Both headphones are over-ear, have foam earpads and a similar upper treble peak giving them a bit too much clarity. The response from lows to 2kHz is very smooth. There are also substantial differences. While both have rolled-off lows bass extension from the KSC75 is much deeper. 40Hz -3dB vs 120Hz -3dB. There is a very audible difference in body and ‘warmth’. Also treble extension is much better in the Koss and goes up to 16kHz where the HD414 drops down after 10kHz.

output resistance / damping-factor

As this is a dynamic headphone the frequency response might be amplifier output resistance dependent when certain higher output resistance amplifiers are used.
To test this the headphone is measured via a low impedance amplifier (0.2Ω) and a high impedance amplifier (120Ω). On a higher output resistance amplifier the output level will be lower. Because of its high impedance the level is only 0.4dB lower at 120Ω so the plot below is not even corrected for this amplitude difference.R120
It is clear that output resistance is not of any importance here. Even a 600Ω headphone output resistance, which was not unusual in those days, isn’t a problem.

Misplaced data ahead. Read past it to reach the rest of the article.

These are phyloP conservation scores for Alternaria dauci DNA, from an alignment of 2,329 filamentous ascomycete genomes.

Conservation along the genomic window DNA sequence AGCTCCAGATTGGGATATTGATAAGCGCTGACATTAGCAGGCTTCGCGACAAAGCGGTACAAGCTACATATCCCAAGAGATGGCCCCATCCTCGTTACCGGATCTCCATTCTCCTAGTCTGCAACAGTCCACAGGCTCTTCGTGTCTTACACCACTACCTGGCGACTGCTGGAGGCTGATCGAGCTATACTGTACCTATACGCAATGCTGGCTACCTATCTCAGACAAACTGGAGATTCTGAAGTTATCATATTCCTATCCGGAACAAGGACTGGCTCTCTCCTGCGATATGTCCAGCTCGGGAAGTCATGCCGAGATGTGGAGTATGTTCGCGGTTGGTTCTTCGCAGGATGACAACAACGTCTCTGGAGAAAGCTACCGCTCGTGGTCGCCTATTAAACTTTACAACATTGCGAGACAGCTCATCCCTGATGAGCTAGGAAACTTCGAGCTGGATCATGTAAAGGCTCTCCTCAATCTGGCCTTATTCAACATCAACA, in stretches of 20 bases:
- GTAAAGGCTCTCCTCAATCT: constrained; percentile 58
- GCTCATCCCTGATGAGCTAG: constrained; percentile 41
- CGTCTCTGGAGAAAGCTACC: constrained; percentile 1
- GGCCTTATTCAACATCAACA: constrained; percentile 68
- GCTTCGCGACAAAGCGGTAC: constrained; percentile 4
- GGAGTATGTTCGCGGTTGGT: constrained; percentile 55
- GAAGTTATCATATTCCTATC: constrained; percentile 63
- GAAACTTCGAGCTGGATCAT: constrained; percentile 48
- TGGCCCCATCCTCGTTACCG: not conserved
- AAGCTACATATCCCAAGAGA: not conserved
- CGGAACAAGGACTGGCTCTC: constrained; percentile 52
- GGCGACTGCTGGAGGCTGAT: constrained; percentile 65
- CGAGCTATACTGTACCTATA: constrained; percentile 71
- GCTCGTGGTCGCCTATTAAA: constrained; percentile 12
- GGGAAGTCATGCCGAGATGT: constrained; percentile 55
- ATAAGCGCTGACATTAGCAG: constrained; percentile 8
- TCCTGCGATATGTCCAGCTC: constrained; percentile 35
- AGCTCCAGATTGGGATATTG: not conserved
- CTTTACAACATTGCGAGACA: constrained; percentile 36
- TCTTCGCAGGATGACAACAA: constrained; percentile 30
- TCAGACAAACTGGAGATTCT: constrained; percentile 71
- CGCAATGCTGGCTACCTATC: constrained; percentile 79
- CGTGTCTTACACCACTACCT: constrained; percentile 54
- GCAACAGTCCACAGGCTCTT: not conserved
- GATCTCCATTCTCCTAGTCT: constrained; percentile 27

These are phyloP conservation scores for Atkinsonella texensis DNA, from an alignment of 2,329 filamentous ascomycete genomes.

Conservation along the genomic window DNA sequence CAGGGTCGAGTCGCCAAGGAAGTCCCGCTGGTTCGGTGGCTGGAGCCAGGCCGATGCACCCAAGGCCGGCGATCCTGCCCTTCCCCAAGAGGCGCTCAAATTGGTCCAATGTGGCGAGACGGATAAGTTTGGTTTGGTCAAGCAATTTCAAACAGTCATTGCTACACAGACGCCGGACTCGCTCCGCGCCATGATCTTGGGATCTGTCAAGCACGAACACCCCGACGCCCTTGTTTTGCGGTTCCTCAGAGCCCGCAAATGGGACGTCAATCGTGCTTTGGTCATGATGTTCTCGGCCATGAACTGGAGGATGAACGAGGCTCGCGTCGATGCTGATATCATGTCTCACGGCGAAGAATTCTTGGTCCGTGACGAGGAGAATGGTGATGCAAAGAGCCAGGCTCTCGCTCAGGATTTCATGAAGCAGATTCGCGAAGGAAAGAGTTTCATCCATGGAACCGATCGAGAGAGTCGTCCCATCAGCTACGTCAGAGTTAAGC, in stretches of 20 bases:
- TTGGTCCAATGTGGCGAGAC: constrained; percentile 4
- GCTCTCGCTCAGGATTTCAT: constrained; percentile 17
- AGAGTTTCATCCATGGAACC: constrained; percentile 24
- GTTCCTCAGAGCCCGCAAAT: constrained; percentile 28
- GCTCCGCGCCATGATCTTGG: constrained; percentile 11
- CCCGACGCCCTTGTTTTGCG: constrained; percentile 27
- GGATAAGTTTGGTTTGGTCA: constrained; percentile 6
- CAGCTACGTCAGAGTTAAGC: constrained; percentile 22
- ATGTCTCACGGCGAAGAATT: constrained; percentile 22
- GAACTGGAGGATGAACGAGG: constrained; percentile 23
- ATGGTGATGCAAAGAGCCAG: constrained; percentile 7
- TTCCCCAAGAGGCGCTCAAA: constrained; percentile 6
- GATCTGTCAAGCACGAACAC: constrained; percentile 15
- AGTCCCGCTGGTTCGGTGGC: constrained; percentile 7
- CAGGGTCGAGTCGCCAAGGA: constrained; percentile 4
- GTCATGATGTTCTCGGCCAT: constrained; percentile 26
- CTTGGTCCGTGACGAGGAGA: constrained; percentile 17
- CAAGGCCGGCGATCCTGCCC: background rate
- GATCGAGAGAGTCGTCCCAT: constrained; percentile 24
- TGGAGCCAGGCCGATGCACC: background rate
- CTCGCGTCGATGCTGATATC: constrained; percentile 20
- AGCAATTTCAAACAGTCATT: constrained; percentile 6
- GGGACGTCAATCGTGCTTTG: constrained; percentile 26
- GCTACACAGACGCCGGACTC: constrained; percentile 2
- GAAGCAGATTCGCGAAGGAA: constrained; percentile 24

Below the distortion plot of the HD414 (Left channel shown)Dist L HD414

Below the same data but shown in a percentage scale instead of a dB scale.Dist L HD414 percent

The 2nd harmonic distortion in the bass area is, expectedly, not very low and reaches about 2% in the bass are. The 3rd harmonic distortion (which points to clipping alike behaviour) in the bass area is also reaching 3%. From 200Hz to 2kHz the distortion is about 0.5% which is not bad for a 50 y.o. headphone.
Distortion around 3kHz is peaking at 1.5% which are audible levels. These distortion levels are at 100dB though (at 3kHz).

Below the phase response of the HD414

phase HD414

Below the CSD of the HD414 (Left and Right channel are superimposed)CSD HD414